All was going well until about mile 21 or 22 in Harlem when the bottom fell out. Nowhere else in the entire glorious state of New York did it ran that day, but in Manhattan. And boy did it rain. About 1-inch fell in about 15 minutes. It rained so hard that I couldn't see the runners around me. But I plodded forward, each foot now about 5lbs heavier soaked with rain water. I kept telling myself that that 95-year-old was out there doing the same thing, so I could do it too. Adding insult to injury, once the rain stopped, I was faced with the winding hills of Central Park. Something happened though. I actually picked up the pace and flew across the finish line (probably more like a speedy trot, but I remember it as blistering speed). Speaking of blistering, all that rain water caused major blisters on the ole tootsies and even one blackened toenail which even today ain't quite right....a nice memento of that first marathon. 

Sometime after crossing that finish line, having that first marathon finisher's medal placed over my head, and someone wrapping that warm silver finisher's blanket around me I realized I was crying. Actually it was more like balling. I'm man enough to admit it. All that adrenaline in your system, all those hormones raging in your body, and then all the emotion of crossing that first finish line is enough to overwhelm even the toughest Navy seal. There I was, wrapped in sliver, caked in salt, sore as hell, dehydrated, and balling like a baby and the happiest man alive. 

I've run 10 more marathons since that chilly November day in 1997 and each has been memorable for various reasons, but none will ever top that first marathon. I learned that day that I'm a strong individual...mentally and physically. I also learned that anything is possible if you have enough determination.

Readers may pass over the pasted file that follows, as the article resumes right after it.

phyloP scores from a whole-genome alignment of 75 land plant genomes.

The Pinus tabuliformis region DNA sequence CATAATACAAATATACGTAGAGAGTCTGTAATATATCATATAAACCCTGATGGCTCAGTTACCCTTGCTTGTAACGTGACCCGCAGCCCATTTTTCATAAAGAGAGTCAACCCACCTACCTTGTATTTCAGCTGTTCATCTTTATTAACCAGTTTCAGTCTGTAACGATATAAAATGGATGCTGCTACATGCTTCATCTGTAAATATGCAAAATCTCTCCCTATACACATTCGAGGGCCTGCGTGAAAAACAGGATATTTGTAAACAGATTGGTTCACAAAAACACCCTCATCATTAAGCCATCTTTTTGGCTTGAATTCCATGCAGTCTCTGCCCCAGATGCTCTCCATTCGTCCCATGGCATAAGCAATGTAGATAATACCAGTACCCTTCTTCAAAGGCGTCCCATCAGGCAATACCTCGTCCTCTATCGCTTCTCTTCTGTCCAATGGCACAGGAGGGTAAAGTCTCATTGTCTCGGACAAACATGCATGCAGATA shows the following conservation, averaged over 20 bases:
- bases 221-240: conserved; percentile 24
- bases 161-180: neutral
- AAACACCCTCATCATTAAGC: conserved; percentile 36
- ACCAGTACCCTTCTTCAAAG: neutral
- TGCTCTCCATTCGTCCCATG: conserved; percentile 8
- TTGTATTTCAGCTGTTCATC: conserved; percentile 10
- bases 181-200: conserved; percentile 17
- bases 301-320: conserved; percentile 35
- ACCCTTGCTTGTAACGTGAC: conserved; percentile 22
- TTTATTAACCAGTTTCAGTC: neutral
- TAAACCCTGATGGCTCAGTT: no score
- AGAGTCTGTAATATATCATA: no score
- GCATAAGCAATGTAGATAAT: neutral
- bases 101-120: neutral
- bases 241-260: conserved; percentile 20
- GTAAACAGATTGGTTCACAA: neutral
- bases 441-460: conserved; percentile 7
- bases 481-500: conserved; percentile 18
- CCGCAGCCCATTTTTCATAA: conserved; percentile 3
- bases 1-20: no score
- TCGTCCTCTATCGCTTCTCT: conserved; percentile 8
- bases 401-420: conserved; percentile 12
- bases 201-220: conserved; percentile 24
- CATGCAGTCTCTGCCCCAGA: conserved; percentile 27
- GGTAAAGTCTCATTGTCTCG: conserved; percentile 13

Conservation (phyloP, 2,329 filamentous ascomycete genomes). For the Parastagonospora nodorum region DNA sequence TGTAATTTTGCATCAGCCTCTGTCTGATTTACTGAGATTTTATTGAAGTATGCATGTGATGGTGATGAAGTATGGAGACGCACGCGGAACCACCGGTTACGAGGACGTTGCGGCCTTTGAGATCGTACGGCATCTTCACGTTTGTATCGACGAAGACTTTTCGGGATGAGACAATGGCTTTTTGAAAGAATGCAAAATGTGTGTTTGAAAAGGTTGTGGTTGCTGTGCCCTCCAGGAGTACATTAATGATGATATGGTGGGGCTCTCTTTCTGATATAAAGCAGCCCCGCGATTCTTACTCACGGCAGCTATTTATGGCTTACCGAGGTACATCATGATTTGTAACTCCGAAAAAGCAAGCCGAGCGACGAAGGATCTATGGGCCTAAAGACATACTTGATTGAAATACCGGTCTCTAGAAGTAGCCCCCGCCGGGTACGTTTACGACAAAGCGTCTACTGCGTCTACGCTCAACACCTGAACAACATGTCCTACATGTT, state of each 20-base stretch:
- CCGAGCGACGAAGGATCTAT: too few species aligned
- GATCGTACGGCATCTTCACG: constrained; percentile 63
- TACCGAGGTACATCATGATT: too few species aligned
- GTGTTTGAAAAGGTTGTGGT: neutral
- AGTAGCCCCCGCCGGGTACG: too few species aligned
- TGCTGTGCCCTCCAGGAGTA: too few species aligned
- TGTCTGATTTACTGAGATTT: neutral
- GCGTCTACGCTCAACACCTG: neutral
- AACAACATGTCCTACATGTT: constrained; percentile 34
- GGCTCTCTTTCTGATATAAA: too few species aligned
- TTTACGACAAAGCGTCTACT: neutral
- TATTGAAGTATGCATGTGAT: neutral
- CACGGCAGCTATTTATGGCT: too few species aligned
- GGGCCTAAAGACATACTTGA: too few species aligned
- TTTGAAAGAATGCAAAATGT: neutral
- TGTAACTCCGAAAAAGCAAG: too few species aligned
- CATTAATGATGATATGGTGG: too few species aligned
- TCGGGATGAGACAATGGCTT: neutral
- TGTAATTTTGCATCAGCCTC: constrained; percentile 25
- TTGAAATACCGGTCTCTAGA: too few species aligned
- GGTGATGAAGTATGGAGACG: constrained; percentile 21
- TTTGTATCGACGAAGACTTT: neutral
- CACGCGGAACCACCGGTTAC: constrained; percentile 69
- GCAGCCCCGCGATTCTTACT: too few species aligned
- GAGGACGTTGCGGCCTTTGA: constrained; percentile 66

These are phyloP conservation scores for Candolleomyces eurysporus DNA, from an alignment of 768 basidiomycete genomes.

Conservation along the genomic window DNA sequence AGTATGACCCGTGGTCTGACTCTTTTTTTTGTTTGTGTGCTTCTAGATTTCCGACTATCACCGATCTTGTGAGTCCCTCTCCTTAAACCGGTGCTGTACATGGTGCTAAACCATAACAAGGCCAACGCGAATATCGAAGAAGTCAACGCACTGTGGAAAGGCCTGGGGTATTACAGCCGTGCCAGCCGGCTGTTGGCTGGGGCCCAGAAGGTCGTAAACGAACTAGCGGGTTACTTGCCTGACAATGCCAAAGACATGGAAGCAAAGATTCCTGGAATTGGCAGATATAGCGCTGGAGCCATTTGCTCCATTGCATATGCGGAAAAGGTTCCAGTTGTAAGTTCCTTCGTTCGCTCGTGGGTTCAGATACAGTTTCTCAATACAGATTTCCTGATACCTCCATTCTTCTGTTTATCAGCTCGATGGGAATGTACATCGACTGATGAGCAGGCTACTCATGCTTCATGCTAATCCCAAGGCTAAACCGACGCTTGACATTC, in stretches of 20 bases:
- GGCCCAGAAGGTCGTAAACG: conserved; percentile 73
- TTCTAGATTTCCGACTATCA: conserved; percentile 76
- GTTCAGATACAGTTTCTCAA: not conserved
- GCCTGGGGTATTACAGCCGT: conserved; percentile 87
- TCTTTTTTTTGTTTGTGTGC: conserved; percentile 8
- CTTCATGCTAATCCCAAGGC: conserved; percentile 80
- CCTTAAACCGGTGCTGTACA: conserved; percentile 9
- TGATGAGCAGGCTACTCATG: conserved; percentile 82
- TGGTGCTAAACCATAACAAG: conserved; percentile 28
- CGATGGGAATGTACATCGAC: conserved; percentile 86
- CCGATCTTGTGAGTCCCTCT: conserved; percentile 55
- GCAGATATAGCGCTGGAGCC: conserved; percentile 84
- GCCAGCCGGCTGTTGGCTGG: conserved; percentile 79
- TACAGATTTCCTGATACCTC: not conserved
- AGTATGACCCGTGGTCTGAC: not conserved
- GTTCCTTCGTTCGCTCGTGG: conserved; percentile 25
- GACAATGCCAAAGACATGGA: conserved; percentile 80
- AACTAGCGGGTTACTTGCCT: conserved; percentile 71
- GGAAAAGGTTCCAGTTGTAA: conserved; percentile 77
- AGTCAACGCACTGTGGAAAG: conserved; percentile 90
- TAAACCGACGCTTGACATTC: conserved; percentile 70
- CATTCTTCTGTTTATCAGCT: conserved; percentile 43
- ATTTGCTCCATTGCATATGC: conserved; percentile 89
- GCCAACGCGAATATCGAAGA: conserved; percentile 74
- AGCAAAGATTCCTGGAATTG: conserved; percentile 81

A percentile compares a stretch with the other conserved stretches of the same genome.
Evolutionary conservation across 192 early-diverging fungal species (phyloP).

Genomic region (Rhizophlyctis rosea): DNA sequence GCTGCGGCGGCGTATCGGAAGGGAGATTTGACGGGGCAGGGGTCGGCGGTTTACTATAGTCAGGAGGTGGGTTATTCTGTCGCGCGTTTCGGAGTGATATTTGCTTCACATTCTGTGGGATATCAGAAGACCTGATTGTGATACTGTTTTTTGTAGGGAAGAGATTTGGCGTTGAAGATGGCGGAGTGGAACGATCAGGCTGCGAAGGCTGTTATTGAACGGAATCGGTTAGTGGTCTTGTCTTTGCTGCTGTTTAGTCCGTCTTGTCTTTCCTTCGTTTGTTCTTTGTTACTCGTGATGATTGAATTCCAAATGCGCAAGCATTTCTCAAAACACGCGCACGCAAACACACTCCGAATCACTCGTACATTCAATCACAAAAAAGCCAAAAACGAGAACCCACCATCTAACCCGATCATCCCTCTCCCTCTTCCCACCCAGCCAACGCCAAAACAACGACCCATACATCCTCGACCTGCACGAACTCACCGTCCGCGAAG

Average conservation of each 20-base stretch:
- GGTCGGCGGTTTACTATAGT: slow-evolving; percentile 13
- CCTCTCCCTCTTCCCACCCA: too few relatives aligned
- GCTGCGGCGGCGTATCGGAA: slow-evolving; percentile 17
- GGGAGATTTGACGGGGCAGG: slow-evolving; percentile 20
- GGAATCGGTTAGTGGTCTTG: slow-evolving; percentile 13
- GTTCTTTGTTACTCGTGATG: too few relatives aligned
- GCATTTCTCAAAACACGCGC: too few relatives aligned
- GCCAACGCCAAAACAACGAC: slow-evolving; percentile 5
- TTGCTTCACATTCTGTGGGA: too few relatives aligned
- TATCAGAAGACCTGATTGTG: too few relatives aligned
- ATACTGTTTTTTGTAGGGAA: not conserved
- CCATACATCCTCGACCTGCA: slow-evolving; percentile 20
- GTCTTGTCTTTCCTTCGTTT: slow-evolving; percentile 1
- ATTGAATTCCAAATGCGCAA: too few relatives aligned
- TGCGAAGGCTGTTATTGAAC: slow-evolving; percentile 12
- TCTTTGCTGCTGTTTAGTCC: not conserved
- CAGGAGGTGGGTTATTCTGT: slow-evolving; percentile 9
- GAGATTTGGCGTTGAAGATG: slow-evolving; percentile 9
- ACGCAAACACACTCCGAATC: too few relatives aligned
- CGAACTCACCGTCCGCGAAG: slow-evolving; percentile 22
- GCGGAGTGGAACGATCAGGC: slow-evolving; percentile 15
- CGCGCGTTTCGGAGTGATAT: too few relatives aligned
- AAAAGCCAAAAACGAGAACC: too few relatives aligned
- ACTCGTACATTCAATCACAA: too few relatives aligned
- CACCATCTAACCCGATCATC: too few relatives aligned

Tell me about your first marathon experience. 
Share what your first marathon experience meant to you. What did it teach you? What did you learn about yourself? How has it affected your life since? Send your story to Include your full name and if possible include a picture of yourself (doesn't have to be from the race). Be sure to put "First Marathon" in the subject line of the email. Each story will be featured on the blog and each submitter will receive a RunnerDude's Fitness sports water bottle. I can't wait to read about your experiences!

Thursday, September 1, 2011

Ugliest Runner's Feet Contest!

You know you're a real runner when your first toenail turns black or better yet falls off. LOL! I have one toenail that's a permanent honorarium to my first Marathon (NYC '97) Still an odd looking little booger, but each time I clip it, I have fond memories of that first exhilarating day. (Okay, I know...I need to get out more.) 

To celebrate the beauty that only a runner can love, RunnerDude's Blog is sponsoring The Ugliest Runner's Feet Contest! To enter, send RunnerDude a jpeg photo of your feet in all their glory to Be sure to put "Ugly Feet" in the subject line and then put your full name, location, and a little blurb about you and your "ugly feet" in the body of the email. You'll have until Friday, September 30th to submit your photo/entry. Then the first full week of October, all the entries will be posted for readers to view and vote on. Details on how to vote will be posted along with the photos. So, what are you waiting for, make a Kodak moment with your tootsies and send it in!

Oh yea! The winner gets a $75 gift card to! Hopefully he/she will buy better fitting shoes with the prize money. ;-)

To read more about Black Toe a common foot ailment for runners click here.